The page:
Ruthless Jabiru at Union Chapel – an “evocative” programme

When we reflect upon damaged landscapes, areas of environmental disaster, our focus often tends towards the political and the social. For example, the visceral nature of BP’s Deepwater Horizon oil spill in the Gulf of Mexico has been gradually displaced by arguments about compensation, accountability and pension funds in the media. The aesthetic dimension of the Gulf of Mexico spill or the Maralinga stretch of Australian desert, an area long contaminated by nuclear testing, is what shapes our initial emotional response and subsequently, how we reflect upon our relationship to the environment.

Ruthless Jabiru – London’s all-Australian chamber orchestra – are next week performing a concert at Union Chapel as a form of tribute to the latter landscape, Maralinga land in remote South Australia. The ensemble’s conductor, Kelly Lovelady, explains that she has ‘chosen a programme to evoke the loss and the chemical strangeness which has become a part of that landscape.’ Three new works are bookended by Samuel Barber’s Adagio for Strings and Arvo Pärt’s Cantus in memoriam Benjamin Britten. We could attach commonplace adjectives to those pieces, such as ‘haunting’ or ‘meditative’, but to do so would limit the scope of those works and the richness of the references they carry with them into this setting.

In artworks, exhibitions and concerts that engage with strong subject matter, the term ‘evocation’ is sometimes used in an apologetic way. There is often a sense that because an artwork cannot fully encapsulate a powerful landscape or event, that all that can be offered is a partial semblance. In the press release for Ruthless Jabiru’s concert, the events at Maralinga are described as ‘a complex tragedy of secrets, spies and international relations’. Maralinga, as an altered landscape and the setting for a scene in a larger political narrative, is too complex a web to be fully captured in a single concert. However, it is a programme that has the potential to be genuinely ‘evocative’.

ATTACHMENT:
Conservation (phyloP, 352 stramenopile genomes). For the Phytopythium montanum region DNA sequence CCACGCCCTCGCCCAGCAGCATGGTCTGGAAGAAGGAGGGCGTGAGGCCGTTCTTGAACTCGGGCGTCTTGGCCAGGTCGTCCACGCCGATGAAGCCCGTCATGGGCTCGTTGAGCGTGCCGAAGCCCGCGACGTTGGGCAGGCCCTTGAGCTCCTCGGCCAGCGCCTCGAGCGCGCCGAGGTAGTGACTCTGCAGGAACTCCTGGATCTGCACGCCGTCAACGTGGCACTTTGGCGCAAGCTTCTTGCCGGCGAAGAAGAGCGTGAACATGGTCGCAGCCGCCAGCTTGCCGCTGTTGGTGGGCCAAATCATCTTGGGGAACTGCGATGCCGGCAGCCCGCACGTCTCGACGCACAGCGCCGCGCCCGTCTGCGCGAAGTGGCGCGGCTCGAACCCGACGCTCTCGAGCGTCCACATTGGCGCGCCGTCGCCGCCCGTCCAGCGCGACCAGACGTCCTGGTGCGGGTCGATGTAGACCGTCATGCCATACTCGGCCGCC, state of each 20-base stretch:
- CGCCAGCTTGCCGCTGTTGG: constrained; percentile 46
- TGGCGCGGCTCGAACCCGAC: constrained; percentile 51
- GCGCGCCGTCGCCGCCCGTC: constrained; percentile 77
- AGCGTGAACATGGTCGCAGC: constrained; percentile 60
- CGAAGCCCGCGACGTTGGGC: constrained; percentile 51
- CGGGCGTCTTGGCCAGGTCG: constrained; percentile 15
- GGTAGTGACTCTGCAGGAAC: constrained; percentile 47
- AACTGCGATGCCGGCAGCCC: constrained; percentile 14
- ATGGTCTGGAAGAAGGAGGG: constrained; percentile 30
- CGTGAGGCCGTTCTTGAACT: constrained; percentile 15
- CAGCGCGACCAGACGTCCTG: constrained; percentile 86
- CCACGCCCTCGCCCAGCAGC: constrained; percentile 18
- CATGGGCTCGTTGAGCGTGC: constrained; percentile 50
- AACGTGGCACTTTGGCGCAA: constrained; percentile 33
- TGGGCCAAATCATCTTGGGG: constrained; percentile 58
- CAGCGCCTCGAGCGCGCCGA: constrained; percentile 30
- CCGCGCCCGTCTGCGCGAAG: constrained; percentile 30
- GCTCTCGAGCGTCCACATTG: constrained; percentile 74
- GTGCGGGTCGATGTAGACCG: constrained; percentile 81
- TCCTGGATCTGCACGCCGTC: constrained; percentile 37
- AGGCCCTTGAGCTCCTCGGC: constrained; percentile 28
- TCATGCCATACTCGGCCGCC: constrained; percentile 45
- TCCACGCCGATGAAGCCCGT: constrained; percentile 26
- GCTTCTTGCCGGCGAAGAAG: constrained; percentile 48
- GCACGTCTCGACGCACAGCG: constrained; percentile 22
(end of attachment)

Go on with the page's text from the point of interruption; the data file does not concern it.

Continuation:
Evocation implies a process of creating anew through the power of the imagination. The potency of the programme’s bookends are already semantically rich and create a frame of mourning, memory and meditation. Both pieces invite a particular way of listening, a space for contemplation and opening the imagination. The three new works then are perhaps, on some level, the evocation proper. Their contrasts can then suggest, provoke and colour that space. More importantly, new pieces, particularly Matthew Hindon’s work which directly engages with the Maralinga landscape, can forge a new web around questions of politics, rights and environmental damage.

In considering the work of the German artist, Gerhard Richter, the art critic Gertrud Koch suggested that Richter is conscious of art’s inability to capture traumatic events accurately. Koch argues that he instead registers this unresolved state in a set of ‘diverse and innovative ways’. The shape of Ruthless Jabiru’s programme, and its engagement with Maralinga, could be read in a similar way. While the concert’s press release has the title ‘tribute to Maralinga’ and the concert is titled ‘Maralinga lament’, I think the word evoke is the crucial one: an imaginative re-creation anew of the aesthetics of a damaged landscape. It is in that evocative place, in that state, where we can reflect meaningfully on our relationship to the environment.


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